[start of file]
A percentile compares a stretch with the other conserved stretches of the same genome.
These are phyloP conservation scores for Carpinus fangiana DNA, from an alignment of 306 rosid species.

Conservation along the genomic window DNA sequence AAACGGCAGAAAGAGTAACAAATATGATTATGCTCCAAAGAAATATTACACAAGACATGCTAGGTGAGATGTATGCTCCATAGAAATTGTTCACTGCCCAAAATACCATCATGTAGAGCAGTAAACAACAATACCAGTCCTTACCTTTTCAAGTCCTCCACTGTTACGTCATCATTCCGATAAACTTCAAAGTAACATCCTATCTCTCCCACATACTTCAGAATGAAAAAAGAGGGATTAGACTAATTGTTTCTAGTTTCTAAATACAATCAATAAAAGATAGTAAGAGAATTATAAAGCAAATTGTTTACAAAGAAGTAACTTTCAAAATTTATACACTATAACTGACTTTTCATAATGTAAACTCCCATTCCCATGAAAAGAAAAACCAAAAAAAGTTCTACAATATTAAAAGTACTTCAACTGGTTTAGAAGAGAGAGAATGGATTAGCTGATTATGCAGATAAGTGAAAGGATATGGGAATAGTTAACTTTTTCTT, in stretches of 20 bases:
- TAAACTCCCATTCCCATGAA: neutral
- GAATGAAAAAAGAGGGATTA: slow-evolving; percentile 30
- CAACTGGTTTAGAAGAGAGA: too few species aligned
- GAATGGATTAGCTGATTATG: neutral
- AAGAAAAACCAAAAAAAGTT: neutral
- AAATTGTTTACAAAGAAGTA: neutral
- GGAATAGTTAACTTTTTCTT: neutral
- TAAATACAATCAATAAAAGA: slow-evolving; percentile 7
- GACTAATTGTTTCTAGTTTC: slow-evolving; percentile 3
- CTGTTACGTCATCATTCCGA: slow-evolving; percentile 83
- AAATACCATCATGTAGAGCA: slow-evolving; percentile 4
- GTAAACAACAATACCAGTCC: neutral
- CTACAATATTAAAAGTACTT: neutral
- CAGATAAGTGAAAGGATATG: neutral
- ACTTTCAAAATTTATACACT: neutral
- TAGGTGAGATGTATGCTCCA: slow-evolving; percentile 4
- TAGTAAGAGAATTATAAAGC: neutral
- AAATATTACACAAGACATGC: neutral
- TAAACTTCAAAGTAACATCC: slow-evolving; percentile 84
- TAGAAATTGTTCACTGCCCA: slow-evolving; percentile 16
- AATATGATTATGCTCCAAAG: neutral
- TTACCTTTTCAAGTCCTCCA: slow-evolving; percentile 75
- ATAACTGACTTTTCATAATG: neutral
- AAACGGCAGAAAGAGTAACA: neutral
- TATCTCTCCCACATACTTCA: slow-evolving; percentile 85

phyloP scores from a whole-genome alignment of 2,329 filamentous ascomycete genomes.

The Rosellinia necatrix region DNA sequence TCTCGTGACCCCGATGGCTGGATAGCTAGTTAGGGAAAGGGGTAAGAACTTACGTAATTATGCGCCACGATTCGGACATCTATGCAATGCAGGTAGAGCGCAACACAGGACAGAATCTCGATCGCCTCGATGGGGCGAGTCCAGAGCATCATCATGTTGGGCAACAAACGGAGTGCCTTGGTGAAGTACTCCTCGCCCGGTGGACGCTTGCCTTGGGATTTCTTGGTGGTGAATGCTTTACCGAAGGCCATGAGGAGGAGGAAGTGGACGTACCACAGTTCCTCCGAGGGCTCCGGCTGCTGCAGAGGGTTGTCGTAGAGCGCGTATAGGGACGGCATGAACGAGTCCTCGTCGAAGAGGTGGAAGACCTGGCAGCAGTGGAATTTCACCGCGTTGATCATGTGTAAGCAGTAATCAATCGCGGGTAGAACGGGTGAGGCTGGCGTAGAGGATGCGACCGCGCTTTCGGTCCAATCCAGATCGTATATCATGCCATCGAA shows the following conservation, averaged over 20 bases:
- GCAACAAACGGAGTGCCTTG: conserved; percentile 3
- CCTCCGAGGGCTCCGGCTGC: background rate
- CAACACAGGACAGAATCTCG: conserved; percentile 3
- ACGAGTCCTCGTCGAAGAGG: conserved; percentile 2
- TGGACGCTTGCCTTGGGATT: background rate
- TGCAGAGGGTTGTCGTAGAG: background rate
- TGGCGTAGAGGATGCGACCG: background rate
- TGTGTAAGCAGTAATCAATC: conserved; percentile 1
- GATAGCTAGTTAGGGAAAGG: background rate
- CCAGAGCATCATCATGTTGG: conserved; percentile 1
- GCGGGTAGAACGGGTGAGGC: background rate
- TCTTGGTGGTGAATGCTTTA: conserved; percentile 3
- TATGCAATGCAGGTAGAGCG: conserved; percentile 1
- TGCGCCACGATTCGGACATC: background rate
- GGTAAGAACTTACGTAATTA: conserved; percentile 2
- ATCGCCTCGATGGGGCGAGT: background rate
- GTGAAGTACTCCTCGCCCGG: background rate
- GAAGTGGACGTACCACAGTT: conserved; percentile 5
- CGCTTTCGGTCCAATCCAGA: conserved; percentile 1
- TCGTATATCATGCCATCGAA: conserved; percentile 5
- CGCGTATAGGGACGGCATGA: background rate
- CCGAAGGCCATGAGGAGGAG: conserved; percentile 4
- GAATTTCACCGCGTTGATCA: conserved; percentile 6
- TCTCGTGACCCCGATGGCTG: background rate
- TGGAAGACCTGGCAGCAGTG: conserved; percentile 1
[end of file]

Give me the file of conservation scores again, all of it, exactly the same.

A percentile compares a stretch with the other conserved stretches of the same genome.
These are phyloP conservation scores for Carpinus fangiana DNA, from an alignment of 306 rosid species.

Conservation along the genomic window DNA sequence AAACGGCAGAAAGAGTAACAAATATGATTATGCTCCAAAGAAATATTACACAAGACATGCTAGGTGAGATGTATGCTCCATAGAAATTGTTCACTGCCCAAAATACCATCATGTAGAGCAGTAAACAACAATACCAGTCCTTACCTTTTCAAGTCCTCCACTGTTACGTCATCATTCCGATAAACTTCAAAGTAACATCCTATCTCTCCCACATACTTCAGAATGAAAAAAGAGGGATTAGACTAATTGTTTCTAGTTTCTAAATACAATCAATAAAAGATAGTAAGAGAATTATAAAGCAAATTGTTTACAAAGAAGTAACTTTCAAAATTTATACACTATAACTGACTTTTCATAATGTAAACTCCCATTCCCATGAAAAGAAAAACCAAAAAAAGTTCTACAATATTAAAAGTACTTCAACTGGTTTAGAAGAGAGAGAATGGATTAGCTGATTATGCAGATAAGTGAAAGGATATGGGAATAGTTAACTTTTTCTT, in stretches of 20 bases:
- TAAACTCCCATTCCCATGAA: neutral
- GAATGAAAAAAGAGGGATTA: slow-evolving; percentile 30
- CAACTGGTTTAGAAGAGAGA: too few species aligned
- GAATGGATTAGCTGATTATG: neutral
- AAGAAAAACCAAAAAAAGTT: neutral
- AAATTGTTTACAAAGAAGTA: neutral
- GGAATAGTTAACTTTTTCTT: neutral
- TAAATACAATCAATAAAAGA: slow-evolving; percentile 7
- GACTAATTGTTTCTAGTTTC: slow-evolving; percentile 3
- CTGTTACGTCATCATTCCGA: slow-evolving; percentile 83
- AAATACCATCATGTAGAGCA: slow-evolving; percentile 4
- GTAAACAACAATACCAGTCC: neutral
- CTACAATATTAAAAGTACTT: neutral
- CAGATAAGTGAAAGGATATG: neutral
- ACTTTCAAAATTTATACACT: neutral
- TAGGTGAGATGTATGCTCCA: slow-evolving; percentile 4
- TAGTAAGAGAATTATAAAGC: neutral
- AAATATTACACAAGACATGC: neutral
- TAAACTTCAAAGTAACATCC: slow-evolving; percentile 84
- TAGAAATTGTTCACTGCCCA: slow-evolving; percentile 16
- AATATGATTATGCTCCAAAG: neutral
- TTACCTTTTCAAGTCCTCCA: slow-evolving; percentile 75
- ATAACTGACTTTTCATAATG: neutral
- AAACGGCAGAAAGAGTAACA: neutral
- TATCTCTCCCACATACTTCA: slow-evolving; percentile 85

phyloP scores from a whole-genome alignment of 2,329 filamentous ascomycete genomes.

The Rosellinia necatrix region DNA sequence TCTCGTGACCCCGATGGCTGGATAGCTAGTTAGGGAAAGGGGTAAGAACTTACGTAATTATGCGCCACGATTCGGACATCTATGCAATGCAGGTAGAGCGCAACACAGGACAGAATCTCGATCGCCTCGATGGGGCGAGTCCAGAGCATCATCATGTTGGGCAACAAACGGAGTGCCTTGGTGAAGTACTCCTCGCCCGGTGGACGCTTGCCTTGGGATTTCTTGGTGGTGAATGCTTTACCGAAGGCCATGAGGAGGAGGAAGTGGACGTACCACAGTTCCTCCGAGGGCTCCGGCTGCTGCAGAGGGTTGTCGTAGAGCGCGTATAGGGACGGCATGAACGAGTCCTCGTCGAAGAGGTGGAAGACCTGGCAGCAGTGGAATTTCACCGCGTTGATCATGTGTAAGCAGTAATCAATCGCGGGTAGAACGGGTGAGGCTGGCGTAGAGGATGCGACCGCGCTTTCGGTCCAATCCAGATCGTATATCATGCCATCGAA shows the following conservation, averaged over 20 bases:
- GCAACAAACGGAGTGCCTTG: conserved; percentile 3
- CCTCCGAGGGCTCCGGCTGC: background rate
- CAACACAGGACAGAATCTCG: conserved; percentile 3
- ACGAGTCCTCGTCGAAGAGG: conserved; percentile 2
- TGGACGCTTGCCTTGGGATT: background rate
- TGCAGAGGGTTGTCGTAGAG: background rate
- TGGCGTAGAGGATGCGACCG: background rate
- TGTGTAAGCAGTAATCAATC: conserved; percentile 1
- GATAGCTAGTTAGGGAAAGG: background rate
- CCAGAGCATCATCATGTTGG: conserved; percentile 1
- GCGGGTAGAACGGGTGAGGC: background rate
- TCTTGGTGGTGAATGCTTTA: conserved; percentile 3
- TATGCAATGCAGGTAGAGCG: conserved; percentile 1
- TGCGCCACGATTCGGACATC: background rate
- GGTAAGAACTTACGTAATTA: conserved; percentile 2
- ATCGCCTCGATGGGGCGAGT: background rate
- GTGAAGTACTCCTCGCCCGG: background rate
- GAAGTGGACGTACCACAGTT: conserved; percentile 5
- CGCTTTCGGTCCAATCCAGA: conserved; percentile 1
- TCGTATATCATGCCATCGAA: conserved; percentile 5
- CGCGTATAGGGACGGCATGA: background rate
- CCGAAGGCCATGAGGAGGAG: conserved; percentile 4
- GAATTTCACCGCGTTGATCA: conserved; percentile 6
- TCTCGTGACCCCGATGGCTG: background rate
- TGGAAGACCTGGCAGCAGTG: conserved; percentile 1